TPR outlines expectations of trustees and employers when refinancing

The Pensions Regulator (TPR) executive director of regulatory policy, analysis and advice, David Fairs, has detailed what the regulator expects pension trustees and sponsoring employers to consider when refinancing in the current economic climate.

In a blog, Fairs noted that new macroeconomic challenges are presenting themselves as the business world looks to bounce back from the Covid-19 pandemic, which could make refinancing more challenging for sponsoring employers.

Many sponsors sought to bolster their liquidity as the UK responded to the pandemic, typically turning to their existing lenders to both draw down and extend their facilities, he continued, while the return of a more normalised business environment was likely to also see a return of refinancing in a more traditional sense.

When refinancing, there are several things that TPR expects employers and trustees to consider, any or all of which could have a material impact on the employer covenant.

These include interest costs and fees, as changes in the cost of debt (interest and fees) could impact the employer’s ability to meet pension contributions; debt structure, with the regulator expecting trustees to have a good understanding of any impact of replacing one type of debt with another; and security/guarantees, with trustees urged to be aware of the implications of any changes to claim priority on their potential insolvency outcome.

Furthermore, trustees are expected to consider financial covenants, as changes to such covenants could represent a power shift between trustees and lenders in the event of financial stress; restrictive covenants, as clauses that restrict the ability of the employer to undertake certain activity could restrict trustees’ abilities to agree to appropriate funding plans or protections for the scheme; and counterparty, with trustees encouraged to be mindful that different lenders may have different risk appetites and objectives, and that a change in lender may facilitate engagement with trustees as a key stakeholder.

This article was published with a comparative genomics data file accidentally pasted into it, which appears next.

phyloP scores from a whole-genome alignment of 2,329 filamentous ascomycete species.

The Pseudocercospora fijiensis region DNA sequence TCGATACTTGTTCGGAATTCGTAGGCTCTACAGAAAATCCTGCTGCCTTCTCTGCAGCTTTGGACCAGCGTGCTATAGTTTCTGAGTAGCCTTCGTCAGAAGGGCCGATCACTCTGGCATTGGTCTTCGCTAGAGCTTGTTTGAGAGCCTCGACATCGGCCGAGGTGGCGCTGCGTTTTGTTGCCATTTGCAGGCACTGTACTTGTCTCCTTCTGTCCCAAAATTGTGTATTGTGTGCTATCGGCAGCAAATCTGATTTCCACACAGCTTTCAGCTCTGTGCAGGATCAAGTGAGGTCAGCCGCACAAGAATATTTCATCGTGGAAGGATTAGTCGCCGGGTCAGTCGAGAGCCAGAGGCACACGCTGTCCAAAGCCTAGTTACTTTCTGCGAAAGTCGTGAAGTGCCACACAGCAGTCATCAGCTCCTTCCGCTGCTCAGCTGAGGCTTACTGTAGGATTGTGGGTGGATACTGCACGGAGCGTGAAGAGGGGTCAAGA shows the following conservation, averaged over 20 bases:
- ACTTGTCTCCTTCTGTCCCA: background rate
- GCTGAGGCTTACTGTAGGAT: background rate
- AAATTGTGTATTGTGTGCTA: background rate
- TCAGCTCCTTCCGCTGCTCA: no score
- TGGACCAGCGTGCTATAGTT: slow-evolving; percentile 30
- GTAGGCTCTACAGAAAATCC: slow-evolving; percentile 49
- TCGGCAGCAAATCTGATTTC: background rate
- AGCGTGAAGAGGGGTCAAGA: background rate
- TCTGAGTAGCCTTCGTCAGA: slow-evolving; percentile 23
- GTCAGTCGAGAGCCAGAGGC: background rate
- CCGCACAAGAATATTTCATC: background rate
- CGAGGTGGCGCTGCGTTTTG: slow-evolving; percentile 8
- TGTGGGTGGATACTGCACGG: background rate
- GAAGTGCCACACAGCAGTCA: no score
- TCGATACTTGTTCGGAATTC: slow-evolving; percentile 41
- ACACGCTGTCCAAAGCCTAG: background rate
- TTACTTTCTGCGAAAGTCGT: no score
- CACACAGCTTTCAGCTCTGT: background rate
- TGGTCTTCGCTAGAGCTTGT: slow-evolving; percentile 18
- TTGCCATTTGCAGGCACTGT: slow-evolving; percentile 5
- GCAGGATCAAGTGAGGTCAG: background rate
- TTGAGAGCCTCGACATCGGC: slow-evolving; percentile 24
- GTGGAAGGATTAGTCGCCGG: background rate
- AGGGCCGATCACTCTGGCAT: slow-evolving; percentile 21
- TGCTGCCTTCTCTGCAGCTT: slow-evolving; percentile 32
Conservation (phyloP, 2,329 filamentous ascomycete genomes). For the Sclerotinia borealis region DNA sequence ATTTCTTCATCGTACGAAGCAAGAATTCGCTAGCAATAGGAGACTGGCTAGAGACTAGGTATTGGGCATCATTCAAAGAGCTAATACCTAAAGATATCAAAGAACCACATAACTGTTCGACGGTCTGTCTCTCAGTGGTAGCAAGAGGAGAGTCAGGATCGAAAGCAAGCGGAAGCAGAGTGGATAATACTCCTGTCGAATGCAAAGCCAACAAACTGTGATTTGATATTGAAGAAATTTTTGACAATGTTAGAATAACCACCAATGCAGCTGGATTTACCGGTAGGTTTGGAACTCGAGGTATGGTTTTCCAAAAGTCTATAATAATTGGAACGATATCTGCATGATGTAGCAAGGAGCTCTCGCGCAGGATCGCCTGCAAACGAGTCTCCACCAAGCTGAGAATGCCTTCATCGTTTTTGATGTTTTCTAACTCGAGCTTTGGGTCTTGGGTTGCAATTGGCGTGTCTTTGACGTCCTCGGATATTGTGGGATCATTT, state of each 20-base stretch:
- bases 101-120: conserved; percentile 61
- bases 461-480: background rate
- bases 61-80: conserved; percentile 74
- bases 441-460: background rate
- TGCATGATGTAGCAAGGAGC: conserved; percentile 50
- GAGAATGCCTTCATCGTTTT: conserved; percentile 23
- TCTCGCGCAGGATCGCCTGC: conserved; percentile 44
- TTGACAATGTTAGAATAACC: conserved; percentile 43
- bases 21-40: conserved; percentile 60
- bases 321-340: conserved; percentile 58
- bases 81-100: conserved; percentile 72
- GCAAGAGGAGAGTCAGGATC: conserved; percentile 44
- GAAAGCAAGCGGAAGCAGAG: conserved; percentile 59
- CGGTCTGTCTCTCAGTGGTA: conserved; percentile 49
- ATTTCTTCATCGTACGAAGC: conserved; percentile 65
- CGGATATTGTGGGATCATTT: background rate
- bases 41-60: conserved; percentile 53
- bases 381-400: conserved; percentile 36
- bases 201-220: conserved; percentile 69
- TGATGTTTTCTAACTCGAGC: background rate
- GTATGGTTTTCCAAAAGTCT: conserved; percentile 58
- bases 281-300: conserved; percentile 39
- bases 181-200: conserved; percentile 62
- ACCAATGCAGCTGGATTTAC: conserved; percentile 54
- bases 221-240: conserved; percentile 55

“Whilst none of the above are new areas for trustees and employers to consider, a challenging and inflationary financial climate makes changes in these areas potentially more likely,” Fairs wrote.

“Despite continued buoyancy in some markets (eg asset backed lending), credit conditions are tightening and larger refinancings have become more challenging, impacted by lender concerns around certain sectors, costs associated with climate change and ensuring adequate returns on their investment.

“These conditions are likely to be reflected in higher interest rates and tighter covenants, with potentially more onerous security requirements and greater restrictions on use of funds.”

He added that the regulator’s refinancing expectations of sponsors and trustees were “simple”: That it is critical to understand the implications of any refinancing on the pension scheme and the employer covenant, and to mitigate any detriment caused.

“This understanding should extend beyond the basic quantum of debt to consider the areas highlighted above, and any other factors considered relevant,” he continued.

“Trustees should also be cognisant in their analysis of the risks that could arise in the event debt is not refinanced, such as any need to sell assets to meet financial obligations.

“Whilst not strictly a ‘refinancing’, we also expect trustees to be mindful of debt transactions. Where trustees become aware of such a transaction, we would expect them to proactively work with the employer and new lender to assess any change in the circumstances of the employer or the lending strategy, and any consequent impact on the trustee’s assessment of covenant.”

To support this, trustees were urged to engage with management well ahead of any potential refinancing and employers should be prepared to share relevant information with trustees.

Fairs stated that trustees were the first line of defence in the assessment and mitigation of corporate events that impact covenant.

“As set out in our guidance on corporate transactions and clearance, it is critical that trustees and sponsoring employers engage effectively to assess the extent to which a corporate event is detrimental to covenant and agree adequate mitigation,” he concluded.

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